Karma

Thyroid symptoms -- hypothyroid, Hashimoto's

174 posts in this topic

I promised on another thread to share some information about how the TSH reference range is defined. I found this article on About.com that explains the situation. http://thyroid.about.com/od/gettestedanddiagnosed/a/tshtestwars.htm

 

In a nutshell, the TSH range is arrived at by taking the TSH lab values of a population of people assumed to be healthy. Unfortunately, because of how they currently diagnose hypothyroidism, this population includes people who are hypothyroid, but who have not been diagnosed. This then skews the normal ranges and patients who are truly suffering are told there is nothing wrong with them.

 

As the article points out, the new range would allow many more people to be diagnosed and treated, but it hasn't been universally adopted. I argue that a single data point is not adequate for a diagnosis ... as this article indicates, one should test free T3, free T4 and antibodies in addition to an observation of the patient's clinical symptoms in order to determine a diagnosis.

 

Karma

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Here is a good article by a physician with citations http://hormonerestoration.com/Thyroid.html The article talks about the fallibility of "Reference Range Endocrinology." Of note, is what this physician has to say about bone loss caused by thyroid replacement therapy.

 

My bone specialist thinks that my thyroid treatment is contributing to my bone loss, but as this article points out, I was already losing bone density (as I am post menopausal and my BHRT is not optimized) ... T3 just speeds up metabolic activity and stimulates bone cells.

 

Fortunately, my bone specialist understands that I am not changing my thyroid treatment ... I am finally optimized on T3 only therapy. I suffer no aches and pains, no fatigue, no sleep disruption, no dry skin, no excessive hair loss, and no depression. You can refer to my Karma thread for more information about what I'm doing to reverse my bone loss ... and it doesn't involve bisphosphonates or other drugs.

 

Karma

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Karma,

Great resource and good to know of a knowledgeable endocrinologist in PA.

THANKS!

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Looking through old labwork. My TSH was 47.62 uIU/mL when originally diagnosed w/Hashimoto's in 1996. I know that's high, but wondered if it's offthecharts high?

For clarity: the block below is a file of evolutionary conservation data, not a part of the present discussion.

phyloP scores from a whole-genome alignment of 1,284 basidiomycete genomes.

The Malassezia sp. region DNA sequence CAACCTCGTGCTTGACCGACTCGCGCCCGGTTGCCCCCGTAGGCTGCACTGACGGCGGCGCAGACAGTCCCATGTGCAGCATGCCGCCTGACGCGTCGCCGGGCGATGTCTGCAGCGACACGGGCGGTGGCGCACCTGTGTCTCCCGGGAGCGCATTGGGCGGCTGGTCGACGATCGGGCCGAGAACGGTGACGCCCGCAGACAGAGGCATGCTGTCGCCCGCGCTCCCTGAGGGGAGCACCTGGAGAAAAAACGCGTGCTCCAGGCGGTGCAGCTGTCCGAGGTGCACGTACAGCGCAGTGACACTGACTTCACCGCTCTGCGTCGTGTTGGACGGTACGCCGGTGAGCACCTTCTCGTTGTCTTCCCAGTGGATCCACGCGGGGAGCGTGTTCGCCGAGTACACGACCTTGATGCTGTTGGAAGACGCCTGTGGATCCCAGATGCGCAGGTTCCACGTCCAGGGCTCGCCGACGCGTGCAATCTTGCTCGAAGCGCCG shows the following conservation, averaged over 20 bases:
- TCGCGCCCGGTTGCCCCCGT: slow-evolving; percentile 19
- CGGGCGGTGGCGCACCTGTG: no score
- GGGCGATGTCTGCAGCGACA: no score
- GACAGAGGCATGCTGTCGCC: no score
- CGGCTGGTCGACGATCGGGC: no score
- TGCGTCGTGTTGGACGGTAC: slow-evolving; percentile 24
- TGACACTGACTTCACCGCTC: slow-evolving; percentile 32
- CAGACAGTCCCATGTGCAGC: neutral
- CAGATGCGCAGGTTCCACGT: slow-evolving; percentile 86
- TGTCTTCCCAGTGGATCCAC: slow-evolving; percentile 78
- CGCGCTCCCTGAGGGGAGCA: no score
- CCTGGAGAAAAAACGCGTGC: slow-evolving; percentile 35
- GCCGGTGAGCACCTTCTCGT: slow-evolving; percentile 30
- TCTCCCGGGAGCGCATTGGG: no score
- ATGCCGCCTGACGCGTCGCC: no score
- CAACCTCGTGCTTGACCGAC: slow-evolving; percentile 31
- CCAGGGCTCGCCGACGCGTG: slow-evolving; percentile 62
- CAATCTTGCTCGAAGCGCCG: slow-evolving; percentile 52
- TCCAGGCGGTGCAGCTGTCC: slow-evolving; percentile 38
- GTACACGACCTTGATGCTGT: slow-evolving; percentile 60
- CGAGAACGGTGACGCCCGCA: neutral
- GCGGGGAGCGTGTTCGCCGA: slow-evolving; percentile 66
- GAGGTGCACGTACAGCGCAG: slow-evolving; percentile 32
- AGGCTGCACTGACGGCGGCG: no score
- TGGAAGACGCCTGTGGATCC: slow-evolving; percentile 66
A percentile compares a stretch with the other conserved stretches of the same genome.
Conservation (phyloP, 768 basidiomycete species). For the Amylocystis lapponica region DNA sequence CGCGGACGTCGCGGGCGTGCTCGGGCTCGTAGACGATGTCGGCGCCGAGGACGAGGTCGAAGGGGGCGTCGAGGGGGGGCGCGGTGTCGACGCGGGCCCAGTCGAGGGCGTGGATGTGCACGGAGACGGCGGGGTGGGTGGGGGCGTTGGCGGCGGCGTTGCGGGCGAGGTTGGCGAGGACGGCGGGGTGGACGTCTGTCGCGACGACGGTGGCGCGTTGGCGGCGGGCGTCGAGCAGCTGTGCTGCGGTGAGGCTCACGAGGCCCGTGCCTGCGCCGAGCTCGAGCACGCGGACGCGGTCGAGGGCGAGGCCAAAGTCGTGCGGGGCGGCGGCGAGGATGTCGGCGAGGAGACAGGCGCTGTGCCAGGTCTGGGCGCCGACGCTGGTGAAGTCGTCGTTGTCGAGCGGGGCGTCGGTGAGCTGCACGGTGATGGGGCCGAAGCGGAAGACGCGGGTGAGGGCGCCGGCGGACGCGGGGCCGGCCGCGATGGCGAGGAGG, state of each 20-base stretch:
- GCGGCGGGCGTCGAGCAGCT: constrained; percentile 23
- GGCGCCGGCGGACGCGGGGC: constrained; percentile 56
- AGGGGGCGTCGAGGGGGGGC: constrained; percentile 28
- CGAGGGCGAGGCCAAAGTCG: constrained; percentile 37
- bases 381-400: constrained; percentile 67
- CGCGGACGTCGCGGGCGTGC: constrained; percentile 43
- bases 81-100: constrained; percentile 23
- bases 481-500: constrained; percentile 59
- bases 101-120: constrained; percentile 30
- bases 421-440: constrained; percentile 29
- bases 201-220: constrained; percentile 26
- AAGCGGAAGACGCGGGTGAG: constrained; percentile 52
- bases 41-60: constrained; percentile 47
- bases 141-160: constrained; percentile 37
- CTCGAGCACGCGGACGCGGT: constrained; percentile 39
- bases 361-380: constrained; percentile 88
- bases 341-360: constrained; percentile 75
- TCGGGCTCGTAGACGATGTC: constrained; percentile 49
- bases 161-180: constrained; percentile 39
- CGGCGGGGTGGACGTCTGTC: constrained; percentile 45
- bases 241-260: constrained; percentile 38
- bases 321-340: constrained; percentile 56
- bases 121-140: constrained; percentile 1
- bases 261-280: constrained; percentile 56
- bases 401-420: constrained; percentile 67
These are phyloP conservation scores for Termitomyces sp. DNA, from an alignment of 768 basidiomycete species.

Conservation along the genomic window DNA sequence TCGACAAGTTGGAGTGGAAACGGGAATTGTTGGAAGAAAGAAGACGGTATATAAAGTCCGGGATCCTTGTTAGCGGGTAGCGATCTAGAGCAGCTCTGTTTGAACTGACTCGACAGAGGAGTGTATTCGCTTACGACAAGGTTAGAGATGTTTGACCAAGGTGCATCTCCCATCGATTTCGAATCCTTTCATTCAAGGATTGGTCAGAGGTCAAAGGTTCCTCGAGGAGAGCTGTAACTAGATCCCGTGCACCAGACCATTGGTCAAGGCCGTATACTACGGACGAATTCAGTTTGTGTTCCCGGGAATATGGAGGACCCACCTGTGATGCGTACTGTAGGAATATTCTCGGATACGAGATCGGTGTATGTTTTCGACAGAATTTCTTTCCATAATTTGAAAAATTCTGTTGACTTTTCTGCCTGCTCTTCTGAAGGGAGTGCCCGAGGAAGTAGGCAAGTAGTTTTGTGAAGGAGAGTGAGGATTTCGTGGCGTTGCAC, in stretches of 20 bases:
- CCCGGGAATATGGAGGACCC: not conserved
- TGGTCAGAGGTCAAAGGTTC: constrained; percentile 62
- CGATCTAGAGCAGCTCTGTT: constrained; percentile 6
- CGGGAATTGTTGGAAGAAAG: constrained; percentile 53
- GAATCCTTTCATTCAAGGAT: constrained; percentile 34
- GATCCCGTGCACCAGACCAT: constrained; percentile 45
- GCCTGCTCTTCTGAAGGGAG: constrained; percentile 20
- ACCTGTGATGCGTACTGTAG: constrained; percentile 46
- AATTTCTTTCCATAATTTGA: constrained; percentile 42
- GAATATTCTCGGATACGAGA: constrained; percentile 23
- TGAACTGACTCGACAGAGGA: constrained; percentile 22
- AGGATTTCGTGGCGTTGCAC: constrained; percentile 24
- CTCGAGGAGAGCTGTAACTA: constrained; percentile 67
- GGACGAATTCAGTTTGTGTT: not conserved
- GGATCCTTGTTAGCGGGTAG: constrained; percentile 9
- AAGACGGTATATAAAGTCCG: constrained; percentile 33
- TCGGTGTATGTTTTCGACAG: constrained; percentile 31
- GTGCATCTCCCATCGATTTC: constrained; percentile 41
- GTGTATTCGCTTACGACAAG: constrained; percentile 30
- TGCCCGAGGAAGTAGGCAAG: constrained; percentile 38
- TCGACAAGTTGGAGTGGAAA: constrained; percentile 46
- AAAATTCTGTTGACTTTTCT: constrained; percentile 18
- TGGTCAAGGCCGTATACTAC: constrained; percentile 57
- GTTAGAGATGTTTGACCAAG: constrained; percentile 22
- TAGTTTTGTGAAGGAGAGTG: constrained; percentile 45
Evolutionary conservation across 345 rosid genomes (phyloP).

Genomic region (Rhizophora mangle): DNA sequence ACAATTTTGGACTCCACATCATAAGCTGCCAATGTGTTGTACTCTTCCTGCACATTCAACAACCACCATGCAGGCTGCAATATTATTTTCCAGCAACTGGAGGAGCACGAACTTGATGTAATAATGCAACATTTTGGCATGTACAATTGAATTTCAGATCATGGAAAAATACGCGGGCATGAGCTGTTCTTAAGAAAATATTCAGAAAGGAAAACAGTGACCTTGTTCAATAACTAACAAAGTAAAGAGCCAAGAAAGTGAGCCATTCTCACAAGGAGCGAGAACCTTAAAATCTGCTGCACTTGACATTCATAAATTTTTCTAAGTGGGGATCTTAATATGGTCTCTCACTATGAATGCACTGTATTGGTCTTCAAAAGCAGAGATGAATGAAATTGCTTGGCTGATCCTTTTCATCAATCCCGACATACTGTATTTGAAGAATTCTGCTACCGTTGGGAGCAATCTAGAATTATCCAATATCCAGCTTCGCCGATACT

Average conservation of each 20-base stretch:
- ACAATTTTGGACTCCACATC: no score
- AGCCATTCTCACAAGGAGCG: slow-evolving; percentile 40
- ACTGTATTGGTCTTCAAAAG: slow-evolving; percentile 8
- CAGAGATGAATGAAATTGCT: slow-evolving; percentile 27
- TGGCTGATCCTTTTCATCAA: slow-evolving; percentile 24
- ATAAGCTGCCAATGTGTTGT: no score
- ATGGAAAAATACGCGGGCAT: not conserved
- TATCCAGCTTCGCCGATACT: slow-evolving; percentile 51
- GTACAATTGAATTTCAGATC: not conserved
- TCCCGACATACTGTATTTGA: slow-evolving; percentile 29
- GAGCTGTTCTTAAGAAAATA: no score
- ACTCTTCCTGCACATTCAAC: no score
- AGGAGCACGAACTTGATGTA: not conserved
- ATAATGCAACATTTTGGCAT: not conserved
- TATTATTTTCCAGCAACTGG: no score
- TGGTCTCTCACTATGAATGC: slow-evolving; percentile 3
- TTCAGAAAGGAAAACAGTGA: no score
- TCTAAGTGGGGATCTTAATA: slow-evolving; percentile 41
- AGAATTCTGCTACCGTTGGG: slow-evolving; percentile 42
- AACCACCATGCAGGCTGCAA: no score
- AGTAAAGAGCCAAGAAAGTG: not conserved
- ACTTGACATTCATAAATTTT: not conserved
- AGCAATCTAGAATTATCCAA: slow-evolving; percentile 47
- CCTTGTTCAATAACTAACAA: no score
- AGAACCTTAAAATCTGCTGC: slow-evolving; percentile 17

My T3 got above normal range in 2005 - not remarkable

 

The value that was never addressed is elevated Creating phosphokinase (CPK) in 1995

CPK = 356 IU/L [26-189]

This was in bunch of labwork ordered by my pdoc. Results never discussed. It was at a time of severe pain. Husband just asked if I had a heart attack. GRRR}}}

 

Also

FANA PATTERN 1:160 HOMOGENOUS [<1:40 TITRE]

(In same box as ESR - sed rate?)

Also never mentioned.

 

Why do docs get labs and never review them??? I dont think they know what they mean. Same w/Xrays. They hold them up to the light as if they know what they're looking at. BaaaHaaaa!

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Looking through old labwork. My TSH was 47.62 uIU/mL when originally diagnosed w/Hashimoto's in 1996. I know that's high, but wondered if it's offthecharts high?

 

My T3 got above normal range in 2005 - not remarkable

 

Wow Barb, that appears to be a high TSH, but it would depend on the normal ranges that are associated with it. If it is against the standard normal range we see in the US then it is off-the-charts high.

 

T3 on its own doesn't tell us much, but Free T3 can give us an indication of health. My FT3 runs about 6.2 which is high for the normal range in my area, but 6.2 used to be the top of the range for FT3. T3 includes both the bound hormone as well as the free hormone so that isn't really helpful. Free T3 tells us what is available to the cell receptors.

 

Sed rate is an indicator of inflammation in the body. I think this FANA PATTERN 1:160 HOMOGENOUS has to do with testing for Lupus - http://arthritis.about.com/od/diagnostic/a/ana.htm

 

I'm not familiar with the significance of the other labs.

 

 

Karma

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Thanks, Karma.

Yes, the RR for TSH was 0.35 - 5.50. Just noticed it says "TSH 30 minutes" so this may have been a TRH challenge. I believe this was the first thyroid was tested. Does a TRH challenge yield a higher or different TSH than standard TSH testing? Just noticed my weight was 136 at that time. I'm at about 95 now without trying to lose.

 

A later test by OB/GYN shows Thyroid peroxidase antibodies at >1000 High (on RR <35). Also never addressed although I was on Synthroid at time. This OB/GYN had great reputation, but treated me dismissively.